New Feature! Student Highlights

Getting to know your fellow students and those who have gone before you in the program is one of the best ways to really get a feel for the student experience in CWU’s public health program. Check back periodically for interviews with some of your classmates and alumni! Want to be featured? Contact a faculty member to share about YOUR experiences!

Student Highlight: Ellie Wylie, Class of 2015

Ellie Photo.pngAs a recent graduate in the community health specialization (now population health), Ellie Wylie shares her experience with coursework, public health research and fieldwork, and life after graduation.

Why did you choose public health as a major?

I came into Central with the intent of pursuing physical therapy, and then switched to Spanish after my first year. Public health wasn’t really on my radar nor something I knew much about. I’m not exactly sure how I came upon it, but I ended up meeting with one of the program advisors during the beginning of my sophomore year. She told me more about the major, career options, opportunities to work internationally, etc. I really liked the versatility of public health and how it incorporated so many different sectors (healthcare, social services, education, etc.). I declared my major that day and have happily continued in the field since.

What was your favorite class in the program and why?

I had a few favorites, but I think HED 460 Public Health Ethics would be the winner. I really enjoyed the structure of the class, as we debated and analyzed various events that called for ethical evaluations. With there being so many ethical issues in the health and medical field today, I found it to be a very relevant class with a lot of engaging discussion and participation.

What have you been up to after graduating and what is life like on the outside?

After graduating last June (2015), I went on to complete my culminating internship at a community health center close to my hometown. I worked in a program that specifically focused on improving access to healthcare for migrant and seasonal farmworkers. I fortunately loved the work and the program I was a part of, and ended up staying an extra two months.

In the fall/winter following my internship, I worked retail, saved money, and moved back in with my parents (woohoo). I also applied to graduate schools for the following academic year. Come January, I was definitely ready for a new adventure and headed south to Colombia for a few months. At this point, the Zika outbreak was just hitting the region, so it was a pretty interesting time to be there from a public health standpoint. I had a great experience getting to know a new culture, making new friends, trying new foods and learning the language.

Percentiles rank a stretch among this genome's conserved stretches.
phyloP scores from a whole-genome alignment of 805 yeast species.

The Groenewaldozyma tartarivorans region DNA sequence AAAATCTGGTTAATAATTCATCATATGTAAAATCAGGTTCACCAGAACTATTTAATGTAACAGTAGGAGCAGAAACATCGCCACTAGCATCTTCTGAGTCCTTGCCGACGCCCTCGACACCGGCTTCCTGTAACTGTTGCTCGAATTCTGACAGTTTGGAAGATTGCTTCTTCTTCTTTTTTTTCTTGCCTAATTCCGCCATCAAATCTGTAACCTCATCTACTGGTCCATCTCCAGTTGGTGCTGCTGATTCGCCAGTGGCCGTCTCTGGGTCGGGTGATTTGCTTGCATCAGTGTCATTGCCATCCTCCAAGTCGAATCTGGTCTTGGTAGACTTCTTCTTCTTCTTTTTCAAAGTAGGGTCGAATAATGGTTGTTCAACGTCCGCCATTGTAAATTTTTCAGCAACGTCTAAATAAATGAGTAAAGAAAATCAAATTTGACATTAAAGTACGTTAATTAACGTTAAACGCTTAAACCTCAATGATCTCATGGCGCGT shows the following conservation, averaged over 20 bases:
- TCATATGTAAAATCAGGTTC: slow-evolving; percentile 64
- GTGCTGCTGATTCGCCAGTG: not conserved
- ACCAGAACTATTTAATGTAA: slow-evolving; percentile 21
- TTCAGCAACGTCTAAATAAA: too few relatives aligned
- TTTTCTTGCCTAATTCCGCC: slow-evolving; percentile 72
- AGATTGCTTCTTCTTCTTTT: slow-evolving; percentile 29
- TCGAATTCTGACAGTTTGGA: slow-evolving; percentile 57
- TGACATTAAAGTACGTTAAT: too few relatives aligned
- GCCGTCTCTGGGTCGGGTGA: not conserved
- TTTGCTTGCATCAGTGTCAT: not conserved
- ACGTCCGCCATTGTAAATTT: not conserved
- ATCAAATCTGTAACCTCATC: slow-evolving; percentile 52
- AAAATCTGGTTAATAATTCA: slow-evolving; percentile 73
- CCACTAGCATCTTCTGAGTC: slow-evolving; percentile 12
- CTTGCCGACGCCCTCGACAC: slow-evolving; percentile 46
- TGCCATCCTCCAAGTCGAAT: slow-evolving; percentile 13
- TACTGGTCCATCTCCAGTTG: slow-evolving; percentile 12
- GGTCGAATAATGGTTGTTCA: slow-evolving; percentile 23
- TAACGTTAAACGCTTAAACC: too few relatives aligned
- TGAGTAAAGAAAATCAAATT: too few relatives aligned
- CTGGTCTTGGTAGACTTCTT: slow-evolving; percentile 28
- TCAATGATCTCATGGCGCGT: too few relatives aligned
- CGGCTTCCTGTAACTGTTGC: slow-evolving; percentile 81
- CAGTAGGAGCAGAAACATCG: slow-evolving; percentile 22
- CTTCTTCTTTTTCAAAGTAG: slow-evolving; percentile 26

I have actually just returned home after Colombia and then going and visiting graduate schools. In the end, I have chosen to attend the George Washington University to pursue an MPH in Community Oriented Primary Care. I will be making the big move to DC in August, but until then I am searching for temporary employment and looking forward to summertime in the PNW.

What advice or recommendations do you have for other students in public health?

For current and future students, my main recommendation would be to get involved. Make connections with your classmates, talk with your professors outside of class, pursue research. Use your resources while you can! Even after I graduated I continued to be in contact with professors and faculty at Central. I was able to continue assisting in research projects, and even attend the National Association of Community Health Center’s CHI & EXPO conference in Orlando, Florida last summer with the help of a faculty mentor. More recently, I am assisting with a manuscript regarding reproductive healthcare, and still remain in contact with a few mentors/faculty.

My advice to other students would be:

  1. Reach out to and keep in touch with your faculty at Central. Their mentorship is invaluable.
  2. Be picky when choosing your culminating internship. You will be spending a lot of time there and it will probably be your first connection into the public health field! Make sure it is somewhere you can see yourself working happily.
  3. Don’t stress too much about being thrown into the real world. I think it is very normal to still have no real idea of what you want to do with your life! Enjoy the ups and the downs and the in-betweens.
  4. If you want to pursue grad school, do your research and start the process early! Consider lots of options, apply to multiple schools, take the GRE at least twice and give yourself a lot of time to gather all the necessary documents!
  5. And finally, if you can, definitely travel!


Just for fun… what song currently sums up your life? Think of it like your theme song.

“Work” by Rihanna because I am probably going to be doing a lot of it in the next two years….

 

 

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